I once heard of a young man who said, “A marriage license is like a receipt. If I don’t like this wife, I can exchange her for another one.” His careless comment seems shockingly harsh, but it encapsulates the actions of our current society.
It’s the “soul-mate syndrome.” Boy meets girl, boy falls in love with girl, boy quarrels with girl. Boy and girl fall “out of love.” Boy and girl agree they were never soul mates. So they go back to the soul-mate store and look for a better fit.
Sadly, many people discover after multiple tries that people are full of faults, no matter how perfect they may seem at first. They have strange habits, quirky character traits, bad jokes, and sensitive feelings.
Many women, in particular, often think their husbands-to-be will change after marriage, but statistics show those annoying traits don’t change. Statistics also show a woman’s chances of marrying a man with no bad habits is zero percent (and vice versa for men).
So the single person is left with two choices: Marry an imperfect person and get ready for compromise and lots of grace, or don’t get married.
Marriage is serious business
God takes the marriage commitment seriously. After everything God created in the Garden of Eden, He said it was “good.” But for Adam He said, “It is not goodthat the man should be alone” (Genesis 2:18). Jesus emphasizes this point in Matthew 19:4-6 when the Pharisees questioned Him about whether or not it is lawful to divorce for any reason:
“Have you not read that he who created them from the beginning made them male and female, and said, ‘Therefore a man shall leave his father and his mother and hold fast to his wife, and the two shall become one flesh’? So they are no longer two but one flesh. What therefore God has joined together, let not man separate.”
God only gave Adam one choice for a wife—Eve, the one God created for him. And when Adam died at the age of 930, he had only ever had one wife. God meant marriage to last a lifetime.
In addition, God promises serious consequences when that commitment is frivolously broken. Hebrews 13:4 says, “Let marriage be held in honor among all, and let the marriage bed be undefiled, for God will judge the sexually immoral and adulterous.” The prophet Malachi gives us a little more detail:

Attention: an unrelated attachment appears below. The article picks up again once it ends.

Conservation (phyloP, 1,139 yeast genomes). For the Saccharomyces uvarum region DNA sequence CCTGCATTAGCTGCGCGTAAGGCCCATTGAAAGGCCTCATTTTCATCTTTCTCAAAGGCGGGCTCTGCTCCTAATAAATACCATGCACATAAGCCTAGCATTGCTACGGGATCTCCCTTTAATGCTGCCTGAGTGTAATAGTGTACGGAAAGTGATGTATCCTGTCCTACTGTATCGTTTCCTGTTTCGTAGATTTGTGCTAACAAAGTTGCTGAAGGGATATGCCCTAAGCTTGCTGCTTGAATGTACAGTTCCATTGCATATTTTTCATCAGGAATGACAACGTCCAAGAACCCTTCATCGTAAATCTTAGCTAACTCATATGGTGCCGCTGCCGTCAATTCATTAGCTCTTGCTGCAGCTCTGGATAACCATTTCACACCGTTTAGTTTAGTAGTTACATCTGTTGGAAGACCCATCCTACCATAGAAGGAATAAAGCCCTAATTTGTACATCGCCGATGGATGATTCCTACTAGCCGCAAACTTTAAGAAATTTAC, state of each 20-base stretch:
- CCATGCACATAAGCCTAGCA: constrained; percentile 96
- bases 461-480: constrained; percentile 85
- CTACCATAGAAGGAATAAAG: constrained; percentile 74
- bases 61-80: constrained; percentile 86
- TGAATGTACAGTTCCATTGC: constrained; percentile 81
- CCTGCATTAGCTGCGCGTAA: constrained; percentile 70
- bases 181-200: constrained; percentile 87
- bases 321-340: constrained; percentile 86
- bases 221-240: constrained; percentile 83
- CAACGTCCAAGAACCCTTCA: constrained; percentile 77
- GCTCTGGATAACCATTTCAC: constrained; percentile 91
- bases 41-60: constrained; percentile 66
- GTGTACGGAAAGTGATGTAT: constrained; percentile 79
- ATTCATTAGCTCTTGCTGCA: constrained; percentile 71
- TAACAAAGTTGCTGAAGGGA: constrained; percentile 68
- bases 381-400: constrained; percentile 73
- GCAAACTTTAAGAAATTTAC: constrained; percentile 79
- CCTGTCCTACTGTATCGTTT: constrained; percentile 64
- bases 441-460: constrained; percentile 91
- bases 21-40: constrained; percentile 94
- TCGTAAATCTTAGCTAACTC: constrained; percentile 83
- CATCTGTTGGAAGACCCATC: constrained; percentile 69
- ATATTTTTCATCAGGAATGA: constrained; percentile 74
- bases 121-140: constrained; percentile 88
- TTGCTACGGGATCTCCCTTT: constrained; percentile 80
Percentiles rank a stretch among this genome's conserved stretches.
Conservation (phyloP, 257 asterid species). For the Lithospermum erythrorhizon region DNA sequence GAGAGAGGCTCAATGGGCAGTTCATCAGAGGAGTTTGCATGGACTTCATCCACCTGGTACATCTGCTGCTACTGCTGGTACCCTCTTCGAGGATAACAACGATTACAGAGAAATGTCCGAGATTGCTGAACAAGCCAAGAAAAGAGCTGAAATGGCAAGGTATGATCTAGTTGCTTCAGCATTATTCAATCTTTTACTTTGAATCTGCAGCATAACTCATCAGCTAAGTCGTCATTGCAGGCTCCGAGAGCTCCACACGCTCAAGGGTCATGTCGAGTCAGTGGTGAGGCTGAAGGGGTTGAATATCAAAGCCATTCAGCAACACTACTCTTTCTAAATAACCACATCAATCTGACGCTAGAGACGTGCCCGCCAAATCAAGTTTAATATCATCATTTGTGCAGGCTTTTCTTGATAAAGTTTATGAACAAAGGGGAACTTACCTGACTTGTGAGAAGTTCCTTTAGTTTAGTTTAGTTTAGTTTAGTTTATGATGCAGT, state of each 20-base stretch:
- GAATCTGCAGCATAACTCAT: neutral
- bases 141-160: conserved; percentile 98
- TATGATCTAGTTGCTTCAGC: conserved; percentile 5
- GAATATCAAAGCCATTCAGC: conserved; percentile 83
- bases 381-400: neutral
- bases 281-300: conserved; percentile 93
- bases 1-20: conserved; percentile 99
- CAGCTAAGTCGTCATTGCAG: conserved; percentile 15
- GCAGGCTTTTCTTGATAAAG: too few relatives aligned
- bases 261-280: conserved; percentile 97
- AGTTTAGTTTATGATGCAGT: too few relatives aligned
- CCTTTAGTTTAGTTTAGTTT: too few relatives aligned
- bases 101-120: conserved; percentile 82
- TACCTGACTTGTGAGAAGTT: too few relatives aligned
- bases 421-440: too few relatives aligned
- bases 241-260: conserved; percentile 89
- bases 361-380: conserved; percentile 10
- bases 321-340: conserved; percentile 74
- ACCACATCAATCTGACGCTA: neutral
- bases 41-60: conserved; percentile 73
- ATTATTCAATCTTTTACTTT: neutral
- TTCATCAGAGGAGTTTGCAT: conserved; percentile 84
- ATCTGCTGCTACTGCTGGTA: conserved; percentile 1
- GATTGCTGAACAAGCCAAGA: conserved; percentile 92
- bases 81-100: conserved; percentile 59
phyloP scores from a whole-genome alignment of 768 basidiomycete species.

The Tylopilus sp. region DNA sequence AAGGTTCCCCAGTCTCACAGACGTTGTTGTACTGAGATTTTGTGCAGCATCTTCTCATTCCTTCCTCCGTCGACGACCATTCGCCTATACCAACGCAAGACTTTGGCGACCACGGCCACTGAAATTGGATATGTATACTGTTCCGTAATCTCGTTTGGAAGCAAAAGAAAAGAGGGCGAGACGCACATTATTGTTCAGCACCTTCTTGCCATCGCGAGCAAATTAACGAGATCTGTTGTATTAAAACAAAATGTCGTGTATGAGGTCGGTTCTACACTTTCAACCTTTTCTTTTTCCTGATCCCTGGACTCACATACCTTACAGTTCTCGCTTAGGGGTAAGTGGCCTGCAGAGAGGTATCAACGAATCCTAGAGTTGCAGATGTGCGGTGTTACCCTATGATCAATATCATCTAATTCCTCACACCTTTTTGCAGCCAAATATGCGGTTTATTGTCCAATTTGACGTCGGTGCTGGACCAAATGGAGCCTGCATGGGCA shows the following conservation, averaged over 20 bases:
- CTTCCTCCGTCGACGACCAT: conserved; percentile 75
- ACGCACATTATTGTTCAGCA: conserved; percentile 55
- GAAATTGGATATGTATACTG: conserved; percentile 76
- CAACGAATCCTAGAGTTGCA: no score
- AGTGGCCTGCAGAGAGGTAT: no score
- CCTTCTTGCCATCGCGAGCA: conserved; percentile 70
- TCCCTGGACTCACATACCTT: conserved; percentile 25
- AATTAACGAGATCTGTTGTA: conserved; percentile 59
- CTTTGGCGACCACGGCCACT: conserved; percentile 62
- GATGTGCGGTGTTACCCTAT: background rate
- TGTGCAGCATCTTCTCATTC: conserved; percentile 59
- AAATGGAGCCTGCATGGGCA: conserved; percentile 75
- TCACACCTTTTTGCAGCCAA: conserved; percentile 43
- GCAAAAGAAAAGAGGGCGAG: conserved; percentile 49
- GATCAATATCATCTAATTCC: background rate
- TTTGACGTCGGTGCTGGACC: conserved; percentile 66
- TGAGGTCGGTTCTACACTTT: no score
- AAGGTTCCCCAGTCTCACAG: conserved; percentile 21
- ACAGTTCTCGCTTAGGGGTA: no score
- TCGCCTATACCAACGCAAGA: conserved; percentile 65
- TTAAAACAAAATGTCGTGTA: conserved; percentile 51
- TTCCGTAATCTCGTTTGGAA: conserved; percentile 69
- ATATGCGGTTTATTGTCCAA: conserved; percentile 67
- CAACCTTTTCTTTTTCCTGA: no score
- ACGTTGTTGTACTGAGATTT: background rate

You cover the Lord’s altar with tears, with weeping and groaning because he no longer regards the offering or accepts it with favor from your hand. But you say, “Why does he not?” Because the Lord was witness between you and the wife of your youth, to whom you have been faithless, though she is your companion and your wife by covenant … “For the man who does not love his wife but divorces her, says the Lord, the God of Israel, covers his garment with violence …” (Malachi 2:13-14, 16a)
Marriage is greater than companionship
But why is marriage so important to God that we should honor it? Paul teaches us in Ephesians that marriage is key because it is a symbol of the relationship between Christ and His people, the church.
Now as the church submits to Christ, so also wives should submit in everything to their husbands. Husbands, love your wives, as Christ loved the church and gave himself up for her … In the same way husbands should love their wives as their own bodies. He who loves his wife loves himself. For no one ever hated his own flesh, but nourishes and cherishes it, just as Christ does the church,because we are members of his body. “Therefore a man shall leave his father and mother and hold fast to his wife, and the two shall become one flesh.” This mystery is profound, and I am saying that it refers to Christ and the church. (Ephesians 5:24-32, emphasis mine)
Marriage wasn’t created just to ease our loneliness. As a matter of fact, a hurtful marriage can often deepen our feelings of loneliness.
Marriage for the Christian is a much greater calling—to represent God’s love for His people. So when the marriage commitment is not taken seriously, unbelievers witness quarreling and unforgiveness and connect it with Christianity, resulting in a misunderstanding of God’s love and possibly further rejecting Him.